It was a low-key beginning to a courtship that evolved slowly and cautiously; he’d lost his first wife to cancer, and he was still walking with grief. He was raising three boys, and she had a young son.
As the story goes, he fell in love when he saw her singing in the church choir — and their acquaintance slowly progressed into a deep friendship. Three years later, they married. This April, they’ll celebrate their 20th anniversary.
The early years of their marriage presented challenges for Marketta: blending their families and finding her place in the community where he’d lived his whole life. A decade later, a whole new set of challenges emerged: She saw changes in Mike that alarmed her.
Mike, who’d served as superintendent of Russell County, Virginia, Schools and on the county board of supervisors, had always been a highly motivated go-getter who loved numbers and budgeting, she says. But he’d stopped ticking things off his to-do list and even hired someone to do their taxes.
Over time, others began to notice the changes, and at age 64 he was diagnosed with Alzheimer’s Disease. The illness forced him to take early retirement, and since being diagnosed he’s slowly lost pieces of himself. For the last three years, Marketta says, he’s needed round-the-clock care.
Mike was the kind of family man who always attended his children’s events and stashed away cards to give his wife; now, he rarely knows who his family members are.
Marketta compares the long, heartbreaking journey to waves breaking on a shore: one tickles your feet, the next shifts the sand beneath you, and the one after it knocks you down.
Mike’s disease has progressed to the point he can no longer hold a conversation or care for himself, but Marketta remains by his side.
“When he was diagnosed, my role in his life became very clear to me then: I knew my role is to be his caregiver,” she says. “It was truly the love of Christ that brought us together for a time such as this.”
In the daily struggles of what’s sometimes a very difficult full-time caregiving role, Marketta says her faith is her guide — that the good times and his enduring kindness help her get through the nights of wandering and the days when he doesn’t know her name.
Their lives are much different than when they first fell in love more than two decades ago, but for Valentine’s Day — the anniversary of the day he proposed 21 years ago — they planned to do what they do every Friday: go out for pizza in Abingdon.
They also still go on dates to Walmart, too, she says: He pushes the buggy for her while she shops for groceries. And, at home, she still sings the song she sang to him at their wedding: “Unforgettable.”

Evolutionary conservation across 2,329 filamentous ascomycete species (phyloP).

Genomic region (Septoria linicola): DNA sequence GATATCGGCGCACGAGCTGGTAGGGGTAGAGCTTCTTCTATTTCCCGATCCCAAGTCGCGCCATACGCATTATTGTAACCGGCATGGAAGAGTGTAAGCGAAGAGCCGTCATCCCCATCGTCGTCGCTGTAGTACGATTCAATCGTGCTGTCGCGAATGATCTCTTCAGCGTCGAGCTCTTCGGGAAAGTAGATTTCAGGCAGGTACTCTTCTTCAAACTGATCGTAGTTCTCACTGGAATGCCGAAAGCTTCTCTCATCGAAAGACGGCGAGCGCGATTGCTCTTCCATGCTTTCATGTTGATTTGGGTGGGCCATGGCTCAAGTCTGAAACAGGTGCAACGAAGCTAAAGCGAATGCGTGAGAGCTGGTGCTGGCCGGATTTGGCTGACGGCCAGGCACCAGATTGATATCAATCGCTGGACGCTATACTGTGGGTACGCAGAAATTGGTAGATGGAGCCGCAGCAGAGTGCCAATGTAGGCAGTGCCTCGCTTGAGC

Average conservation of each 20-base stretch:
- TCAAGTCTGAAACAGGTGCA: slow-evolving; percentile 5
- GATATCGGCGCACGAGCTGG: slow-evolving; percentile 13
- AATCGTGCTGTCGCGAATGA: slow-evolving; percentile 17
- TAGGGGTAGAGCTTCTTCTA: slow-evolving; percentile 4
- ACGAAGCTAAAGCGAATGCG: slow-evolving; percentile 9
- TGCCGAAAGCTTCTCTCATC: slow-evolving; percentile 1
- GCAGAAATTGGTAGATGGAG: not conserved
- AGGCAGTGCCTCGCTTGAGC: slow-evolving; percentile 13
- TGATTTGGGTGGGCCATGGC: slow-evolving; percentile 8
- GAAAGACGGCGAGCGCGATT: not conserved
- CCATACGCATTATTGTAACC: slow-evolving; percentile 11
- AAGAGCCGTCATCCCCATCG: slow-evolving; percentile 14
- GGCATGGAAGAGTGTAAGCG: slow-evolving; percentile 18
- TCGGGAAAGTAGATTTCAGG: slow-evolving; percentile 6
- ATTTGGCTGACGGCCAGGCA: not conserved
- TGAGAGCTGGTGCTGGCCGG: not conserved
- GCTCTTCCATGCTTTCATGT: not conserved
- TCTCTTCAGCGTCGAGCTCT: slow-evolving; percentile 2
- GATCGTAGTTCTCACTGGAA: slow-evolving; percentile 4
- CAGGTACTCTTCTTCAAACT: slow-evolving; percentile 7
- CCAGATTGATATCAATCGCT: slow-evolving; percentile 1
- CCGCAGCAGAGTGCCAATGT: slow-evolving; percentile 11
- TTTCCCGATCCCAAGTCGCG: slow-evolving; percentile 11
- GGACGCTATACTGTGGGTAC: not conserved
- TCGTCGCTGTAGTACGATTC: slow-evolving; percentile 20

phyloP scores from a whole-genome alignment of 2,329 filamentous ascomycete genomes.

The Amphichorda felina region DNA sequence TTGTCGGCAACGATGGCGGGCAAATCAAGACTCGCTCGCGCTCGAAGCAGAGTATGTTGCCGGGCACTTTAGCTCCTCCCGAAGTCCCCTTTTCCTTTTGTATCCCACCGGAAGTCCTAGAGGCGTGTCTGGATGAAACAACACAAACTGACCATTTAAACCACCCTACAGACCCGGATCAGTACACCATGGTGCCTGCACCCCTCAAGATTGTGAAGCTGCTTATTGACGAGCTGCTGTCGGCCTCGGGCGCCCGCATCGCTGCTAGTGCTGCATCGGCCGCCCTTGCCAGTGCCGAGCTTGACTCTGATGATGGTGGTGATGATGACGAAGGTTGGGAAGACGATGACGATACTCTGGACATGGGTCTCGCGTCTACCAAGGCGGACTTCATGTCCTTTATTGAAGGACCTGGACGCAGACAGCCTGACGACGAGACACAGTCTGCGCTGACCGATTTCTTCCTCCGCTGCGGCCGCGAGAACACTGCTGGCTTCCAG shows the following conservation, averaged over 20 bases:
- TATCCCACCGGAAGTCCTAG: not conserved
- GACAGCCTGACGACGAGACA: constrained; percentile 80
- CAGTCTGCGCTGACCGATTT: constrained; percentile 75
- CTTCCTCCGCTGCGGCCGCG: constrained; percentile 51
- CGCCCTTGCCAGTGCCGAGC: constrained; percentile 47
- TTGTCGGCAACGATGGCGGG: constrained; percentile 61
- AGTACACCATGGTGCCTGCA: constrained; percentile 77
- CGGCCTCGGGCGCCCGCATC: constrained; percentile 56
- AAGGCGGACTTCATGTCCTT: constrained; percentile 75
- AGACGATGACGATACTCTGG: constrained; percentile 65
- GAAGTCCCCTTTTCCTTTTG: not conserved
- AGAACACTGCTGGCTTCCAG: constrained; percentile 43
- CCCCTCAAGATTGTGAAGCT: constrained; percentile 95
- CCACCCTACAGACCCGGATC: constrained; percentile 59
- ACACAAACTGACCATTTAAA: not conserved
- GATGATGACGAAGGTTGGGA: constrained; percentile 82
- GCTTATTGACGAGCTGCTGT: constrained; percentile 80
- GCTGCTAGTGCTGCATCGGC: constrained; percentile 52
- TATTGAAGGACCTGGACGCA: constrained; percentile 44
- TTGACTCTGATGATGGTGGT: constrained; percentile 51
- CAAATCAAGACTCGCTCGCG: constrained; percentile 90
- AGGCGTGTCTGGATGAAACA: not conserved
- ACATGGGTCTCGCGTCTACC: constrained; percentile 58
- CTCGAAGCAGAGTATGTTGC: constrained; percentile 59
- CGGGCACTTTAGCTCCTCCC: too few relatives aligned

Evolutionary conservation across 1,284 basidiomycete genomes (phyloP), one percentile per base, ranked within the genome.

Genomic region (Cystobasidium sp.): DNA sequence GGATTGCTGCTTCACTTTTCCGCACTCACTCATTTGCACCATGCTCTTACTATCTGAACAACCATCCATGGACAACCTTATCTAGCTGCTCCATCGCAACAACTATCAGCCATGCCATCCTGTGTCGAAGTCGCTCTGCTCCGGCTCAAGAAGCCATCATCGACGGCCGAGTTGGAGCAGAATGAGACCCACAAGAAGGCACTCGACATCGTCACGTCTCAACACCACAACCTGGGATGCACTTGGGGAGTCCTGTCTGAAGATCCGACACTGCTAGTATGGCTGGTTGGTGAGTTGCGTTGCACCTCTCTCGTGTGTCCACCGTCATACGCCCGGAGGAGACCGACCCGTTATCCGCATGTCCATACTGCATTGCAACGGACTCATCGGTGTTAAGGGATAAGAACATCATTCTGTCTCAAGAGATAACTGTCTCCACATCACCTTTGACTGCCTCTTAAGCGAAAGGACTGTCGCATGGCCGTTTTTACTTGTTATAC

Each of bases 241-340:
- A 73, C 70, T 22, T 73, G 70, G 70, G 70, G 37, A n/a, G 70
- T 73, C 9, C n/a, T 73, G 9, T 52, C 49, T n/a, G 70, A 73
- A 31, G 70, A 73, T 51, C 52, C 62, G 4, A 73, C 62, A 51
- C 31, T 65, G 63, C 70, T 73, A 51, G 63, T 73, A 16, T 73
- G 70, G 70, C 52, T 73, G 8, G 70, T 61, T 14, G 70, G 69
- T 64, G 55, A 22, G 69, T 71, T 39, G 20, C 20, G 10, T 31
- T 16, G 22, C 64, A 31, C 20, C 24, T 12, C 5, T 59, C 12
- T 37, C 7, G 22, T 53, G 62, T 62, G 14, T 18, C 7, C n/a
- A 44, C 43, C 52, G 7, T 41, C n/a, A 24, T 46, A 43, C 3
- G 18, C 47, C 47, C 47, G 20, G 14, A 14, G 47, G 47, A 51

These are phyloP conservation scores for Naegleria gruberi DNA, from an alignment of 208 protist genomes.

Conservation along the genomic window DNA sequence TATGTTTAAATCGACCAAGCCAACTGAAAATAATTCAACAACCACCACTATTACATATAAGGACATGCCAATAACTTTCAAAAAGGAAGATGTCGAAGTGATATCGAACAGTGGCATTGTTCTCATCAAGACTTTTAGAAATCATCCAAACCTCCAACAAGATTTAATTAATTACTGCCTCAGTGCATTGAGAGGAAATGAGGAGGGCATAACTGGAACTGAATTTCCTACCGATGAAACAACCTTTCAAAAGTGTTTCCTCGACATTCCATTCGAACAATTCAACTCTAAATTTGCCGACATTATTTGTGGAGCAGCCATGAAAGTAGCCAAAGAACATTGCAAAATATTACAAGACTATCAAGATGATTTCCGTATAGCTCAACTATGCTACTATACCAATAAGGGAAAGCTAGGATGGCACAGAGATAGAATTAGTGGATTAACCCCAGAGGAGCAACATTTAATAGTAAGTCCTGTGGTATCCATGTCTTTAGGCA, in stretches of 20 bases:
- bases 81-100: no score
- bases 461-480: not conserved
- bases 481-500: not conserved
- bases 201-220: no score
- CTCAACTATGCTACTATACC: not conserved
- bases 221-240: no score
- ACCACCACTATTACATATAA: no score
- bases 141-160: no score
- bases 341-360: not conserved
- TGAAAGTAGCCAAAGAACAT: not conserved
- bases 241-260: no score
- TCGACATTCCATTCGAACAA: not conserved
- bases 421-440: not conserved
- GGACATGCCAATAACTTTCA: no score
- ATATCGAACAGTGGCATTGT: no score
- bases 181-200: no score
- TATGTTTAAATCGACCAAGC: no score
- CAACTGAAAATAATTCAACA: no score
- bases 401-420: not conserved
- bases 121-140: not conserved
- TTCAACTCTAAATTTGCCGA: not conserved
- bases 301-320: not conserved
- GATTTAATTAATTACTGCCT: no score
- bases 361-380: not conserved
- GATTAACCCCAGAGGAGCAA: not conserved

“Even though he’s not the same person he was, we’re still together,” she says. “The thing that keeps us together is our common faith and our relationship with Christ, and that is unconditional love. It’s the kind of love that is enough — it is. And that’s our story.”
Valentine’s Day can be a particularly tough time for couples living with Alzheimer’s as they adjust to dual roles as romantic partners and care partners.
“It is a reminder that love not only brings couples together, but it can also be what keeps couples going through this difficult journey,” said Tabitha Ebbert, manager of programs and education for the Alzheimer's Association-Mid-South Chapter.
Here are some tips from the Alzheimer’s Association for navigating some of the changes couples living with the disease often face.
Adapt activities. Continue enjoying as many activities as you can together. Adapt activities as needed to make them comfortable and enjoyable. Let others know what social activities you feel most comfortable doing and the best ways to share time together.
Maintain communication. Be open with your feelings and what you’re going through — both as the person living with the disease and as a caregiver. Talk with your partner and family about what kind of help you need now or in the future.
Ask for help. Share information on how others can provide help and support as roles and responsibilities change.
Strengthen relationships. Focus on supportive relationships.
Be prepared. Plan ahead by putting together financial, legal and care plans.
Seek support. Sometimes befriending another couple in the same situation offers new possibilities for support. Find the nearest support group at communityresourcefinder.org.
The Alzheimer’s Association offers 24/7 support, reliable information, education and referrals to families impacted by this disease. That help is available online, in person or on the phone. Call (800) 272-3900. Visit ALZ.org. Or contact your local Alzheimer’s Association office.